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SINGLE LIFE

Man Who Likes to 'Get People Together' Starts New Paper

September 30, 1988|SUSAN CHRISTIAN | Susan Christian is a regular contributor to Orange County Life

Starting up a new singles tabloid in Southern California is almost as gutsy as opening a new chocolate factory in Hershey, Pa. But last month, ignoring all odds, Russ Salter dared to face off against the West Coast's matchmaking monopoly.

The long-established Singles Register has posed indomitable competition, but Salter feels that the market will bear his newly hatched Single Connections.

"We offer readers something different," Salter said. "The Singles Register has a good reputation, but it's a little square and set in its ways."

The Fullerton-based Single Connections, for instance, allows advertisers to publish photos of themselves--not allowed in its rival. And, barring blatant pornography, Salter said that he will take a slightly more relaxed approach in editing personal ads than does the puritan Singles Register.

"You don't want to lose your women readers with offensive language," said the 40-year-old entrepreneur. "But I don't plan to study each word for innuendo. My job is not to be a censor."

In the past, Salter, a home improvement contractor, has designed and distributed small newspapers for private organizations.

"A lot of people I know in the distribution business have told me that they are looking for another publication for their racks," he said. "A singles publication is not a difficult thing to put together, so I figured that with a little thought, I could get one off the ground.

"Most singles papers fail, due to high overhead and limited distribution," he said. "But I know how to put out a good paper with minimum expenses, and I understand distribution."

The singles aspect of the newspaper was, for the most part, a business decision. Salter, married and the father of two teen-agers, obviously did not derive his inspiration from his own status.

"I've just always been interested in getting people together," he said. "Until you do something like this, you don't realize how many people there are out there wanting to meet someone and get married."

Before the first publication, Salter passed out flyers throughout Los Angeles and Orange counties inviting singles to participate free of charge in his debut issue.

So far, of course, the Singles Register soundly beats Single Connections in circulation (200,000 contrasted with 20,000), size (40 pages versus 16) and number of personal ads (750 versus 300). But then, the elder paper has been around 19 years longer.

Vi Rogers founded the Singles Register in 1970, at a time when most "adult ad" tabloids talked dirty. "We came out with this strait-laced paper, devoid of sex, and everyone laughed at us," she recalled.

Over the years, the Norwalk-based publication has vigilantly maintained its "goody-goody" personality, banishing anything and everything that even hints of double entendre. An editorial in a recent issue listed newly forbidden adjectives: assertive, dominant, submissive and passive.

"Even words that we thought were perfectly acceptable to put into ads are now receiving responses that we find objectionable," the editorial states.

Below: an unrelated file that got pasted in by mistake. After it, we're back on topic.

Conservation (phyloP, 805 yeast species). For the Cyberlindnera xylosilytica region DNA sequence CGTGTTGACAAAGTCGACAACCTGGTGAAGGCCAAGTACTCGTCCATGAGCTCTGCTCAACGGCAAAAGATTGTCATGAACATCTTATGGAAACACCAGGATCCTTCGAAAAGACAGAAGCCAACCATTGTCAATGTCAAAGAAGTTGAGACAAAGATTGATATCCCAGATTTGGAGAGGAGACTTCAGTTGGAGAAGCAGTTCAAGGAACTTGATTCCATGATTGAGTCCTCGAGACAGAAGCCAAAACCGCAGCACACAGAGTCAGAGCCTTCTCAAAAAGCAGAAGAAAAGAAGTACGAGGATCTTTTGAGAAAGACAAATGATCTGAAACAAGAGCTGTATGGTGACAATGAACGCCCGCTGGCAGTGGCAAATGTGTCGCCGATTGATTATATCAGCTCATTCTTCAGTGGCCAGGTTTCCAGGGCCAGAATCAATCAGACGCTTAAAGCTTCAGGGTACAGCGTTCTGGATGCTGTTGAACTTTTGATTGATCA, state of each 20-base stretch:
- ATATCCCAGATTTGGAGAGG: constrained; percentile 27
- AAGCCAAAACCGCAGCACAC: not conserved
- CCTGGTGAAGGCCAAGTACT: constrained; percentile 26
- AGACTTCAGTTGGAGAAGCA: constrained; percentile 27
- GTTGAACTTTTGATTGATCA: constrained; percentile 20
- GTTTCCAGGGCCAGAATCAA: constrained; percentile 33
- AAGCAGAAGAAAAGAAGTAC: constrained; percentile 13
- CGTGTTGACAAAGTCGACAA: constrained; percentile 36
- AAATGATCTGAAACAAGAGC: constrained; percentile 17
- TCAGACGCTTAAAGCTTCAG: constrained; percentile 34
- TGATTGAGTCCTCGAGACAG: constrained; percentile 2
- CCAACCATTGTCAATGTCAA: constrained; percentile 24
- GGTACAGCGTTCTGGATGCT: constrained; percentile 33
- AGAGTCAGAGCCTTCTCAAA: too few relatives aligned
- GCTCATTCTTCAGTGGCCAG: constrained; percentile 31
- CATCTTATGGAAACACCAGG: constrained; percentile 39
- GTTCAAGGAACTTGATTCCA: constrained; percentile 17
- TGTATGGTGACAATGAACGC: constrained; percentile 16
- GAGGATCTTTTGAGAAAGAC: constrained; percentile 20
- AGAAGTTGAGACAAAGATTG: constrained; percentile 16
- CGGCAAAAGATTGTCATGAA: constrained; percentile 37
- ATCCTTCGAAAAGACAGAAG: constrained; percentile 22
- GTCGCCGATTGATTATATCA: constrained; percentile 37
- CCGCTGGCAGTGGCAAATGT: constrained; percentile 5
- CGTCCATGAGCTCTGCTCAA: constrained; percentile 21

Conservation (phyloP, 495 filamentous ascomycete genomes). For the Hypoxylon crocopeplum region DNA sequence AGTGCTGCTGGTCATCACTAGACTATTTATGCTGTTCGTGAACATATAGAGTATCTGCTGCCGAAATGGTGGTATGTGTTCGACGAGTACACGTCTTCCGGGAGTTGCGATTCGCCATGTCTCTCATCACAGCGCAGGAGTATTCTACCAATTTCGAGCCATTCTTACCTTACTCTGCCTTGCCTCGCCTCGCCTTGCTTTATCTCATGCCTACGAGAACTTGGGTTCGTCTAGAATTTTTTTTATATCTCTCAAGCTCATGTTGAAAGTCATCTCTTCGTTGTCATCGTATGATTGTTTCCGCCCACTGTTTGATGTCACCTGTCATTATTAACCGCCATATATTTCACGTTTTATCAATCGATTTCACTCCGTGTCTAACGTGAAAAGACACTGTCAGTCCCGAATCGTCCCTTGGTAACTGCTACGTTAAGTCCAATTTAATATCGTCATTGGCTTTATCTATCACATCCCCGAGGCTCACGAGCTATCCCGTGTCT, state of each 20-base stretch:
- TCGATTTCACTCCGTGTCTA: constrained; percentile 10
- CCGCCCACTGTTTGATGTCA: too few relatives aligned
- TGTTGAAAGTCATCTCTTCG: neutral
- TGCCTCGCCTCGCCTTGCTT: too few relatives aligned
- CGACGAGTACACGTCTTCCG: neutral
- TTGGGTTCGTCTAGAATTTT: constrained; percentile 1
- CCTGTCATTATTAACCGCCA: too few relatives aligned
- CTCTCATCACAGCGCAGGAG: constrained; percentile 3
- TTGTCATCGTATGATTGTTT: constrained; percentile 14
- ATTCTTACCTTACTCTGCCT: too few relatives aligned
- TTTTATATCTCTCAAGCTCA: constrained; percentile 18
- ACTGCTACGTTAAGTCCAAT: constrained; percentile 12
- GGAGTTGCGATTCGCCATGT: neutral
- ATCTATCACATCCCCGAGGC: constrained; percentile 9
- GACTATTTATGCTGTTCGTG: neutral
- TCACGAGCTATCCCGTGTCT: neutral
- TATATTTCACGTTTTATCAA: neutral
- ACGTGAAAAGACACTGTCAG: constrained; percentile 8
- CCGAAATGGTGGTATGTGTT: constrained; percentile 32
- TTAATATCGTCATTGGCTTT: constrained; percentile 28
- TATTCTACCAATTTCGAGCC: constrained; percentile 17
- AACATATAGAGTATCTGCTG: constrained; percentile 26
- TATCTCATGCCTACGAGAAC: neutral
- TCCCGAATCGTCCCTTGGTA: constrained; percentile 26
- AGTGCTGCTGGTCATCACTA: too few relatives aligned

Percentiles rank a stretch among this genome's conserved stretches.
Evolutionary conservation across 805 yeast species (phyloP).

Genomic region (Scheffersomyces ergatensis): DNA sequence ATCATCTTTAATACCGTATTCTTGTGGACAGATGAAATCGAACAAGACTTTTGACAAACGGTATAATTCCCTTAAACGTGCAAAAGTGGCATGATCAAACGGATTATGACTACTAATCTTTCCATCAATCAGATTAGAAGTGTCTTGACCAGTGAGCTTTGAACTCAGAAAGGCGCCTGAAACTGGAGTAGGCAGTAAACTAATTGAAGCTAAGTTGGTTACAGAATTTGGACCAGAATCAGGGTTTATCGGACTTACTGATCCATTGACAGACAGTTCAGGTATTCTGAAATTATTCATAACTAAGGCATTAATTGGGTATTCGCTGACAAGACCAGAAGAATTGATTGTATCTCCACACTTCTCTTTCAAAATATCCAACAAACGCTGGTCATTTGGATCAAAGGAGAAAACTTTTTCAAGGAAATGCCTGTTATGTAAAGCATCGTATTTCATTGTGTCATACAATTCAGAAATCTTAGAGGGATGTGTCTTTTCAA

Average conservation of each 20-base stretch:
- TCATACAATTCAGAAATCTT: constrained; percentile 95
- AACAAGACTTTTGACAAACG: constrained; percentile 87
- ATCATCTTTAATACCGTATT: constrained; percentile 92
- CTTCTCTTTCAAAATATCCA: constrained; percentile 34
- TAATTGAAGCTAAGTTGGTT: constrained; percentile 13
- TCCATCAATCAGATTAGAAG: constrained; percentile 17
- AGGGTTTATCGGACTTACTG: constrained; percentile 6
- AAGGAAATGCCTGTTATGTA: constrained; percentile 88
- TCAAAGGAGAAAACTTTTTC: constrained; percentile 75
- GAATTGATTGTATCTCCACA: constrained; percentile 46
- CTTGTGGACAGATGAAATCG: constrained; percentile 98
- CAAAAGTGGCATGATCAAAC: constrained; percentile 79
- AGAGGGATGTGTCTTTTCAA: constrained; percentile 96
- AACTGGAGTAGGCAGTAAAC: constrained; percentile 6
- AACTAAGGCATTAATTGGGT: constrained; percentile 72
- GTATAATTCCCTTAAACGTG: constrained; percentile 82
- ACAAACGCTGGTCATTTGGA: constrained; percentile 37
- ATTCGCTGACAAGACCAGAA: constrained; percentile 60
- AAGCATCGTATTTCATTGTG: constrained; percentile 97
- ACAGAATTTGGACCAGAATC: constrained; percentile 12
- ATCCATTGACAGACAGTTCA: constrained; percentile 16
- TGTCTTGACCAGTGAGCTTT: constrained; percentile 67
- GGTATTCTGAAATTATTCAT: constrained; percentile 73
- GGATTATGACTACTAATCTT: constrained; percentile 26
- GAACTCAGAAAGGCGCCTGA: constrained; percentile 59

"We're so square that we don't even allow an advertiser to say that he has 'sexy brown eyes,' " Rogers said with a laugh.

Singles Register turns down photographs of advertisers, its publisher explained, because "people shouldn't base their choices on a photo."

"Photos lie," Rogers said. "Some people don't photograph well, and others photograph a lot better than they look in person. I see girls come in here who modeled for our cover, and I don't recognize them. Professional makeup and camera lighting can work miracles."

About those covers--why does a singles newspaper that prides itself in wholesomeness decorate its front page with voluptuous sexpots?

"Why does Cosmopolitan, Redbook, Ladies Home Journal put pretty women on their covers?" Rogers answered. "Cosmopolitan is a women's magazine, yet you don't see Tom Selleck on its cover. Pretty girls sell magazines and newspapers."

Salter practiced that same philosophy from issue one, which features on its cover a curvaceous woman in a low-cut dress. "Men will buy a publication with a woman on it, and women will buy a publication with a woman on it," he said.

As does the Singles Register, Single Connections will guard against advertisers seeking one-night stands. "If someone is only interested in sexual encounters, that's taboo," Salter said.

Single Connections will come out once a month, which Salter reasons will give ads a longer shelf life than those appearing in the twice-a-month Singles Register.

"There's no real value to coming out every two weeks," he said. "It takes at least a month for the responses to come in anyway."

A 40-word ad costs $20 in Single Connections, $25 in the Singles Register.

Rogers claims that "hundreds of success stories" have come out of advertising in the Singles Register: "Just about every day, someone calls us and says, 'I'm getting married to a person I met through your paper.' "

The biggest change that Rogers has witnessed during her publication's two decades of existence is a drop in advertisers' ages. "Nineteen years ago, most of our advertisers were over 45," she said. "Today, more and more people 35 and under are being drawn into personal ads.

"People have become disenchanted with the bar scene, and they are looking for committed relationships more than they were in the '70s. Advertising has become a socially acceptable method of looking for a mate."

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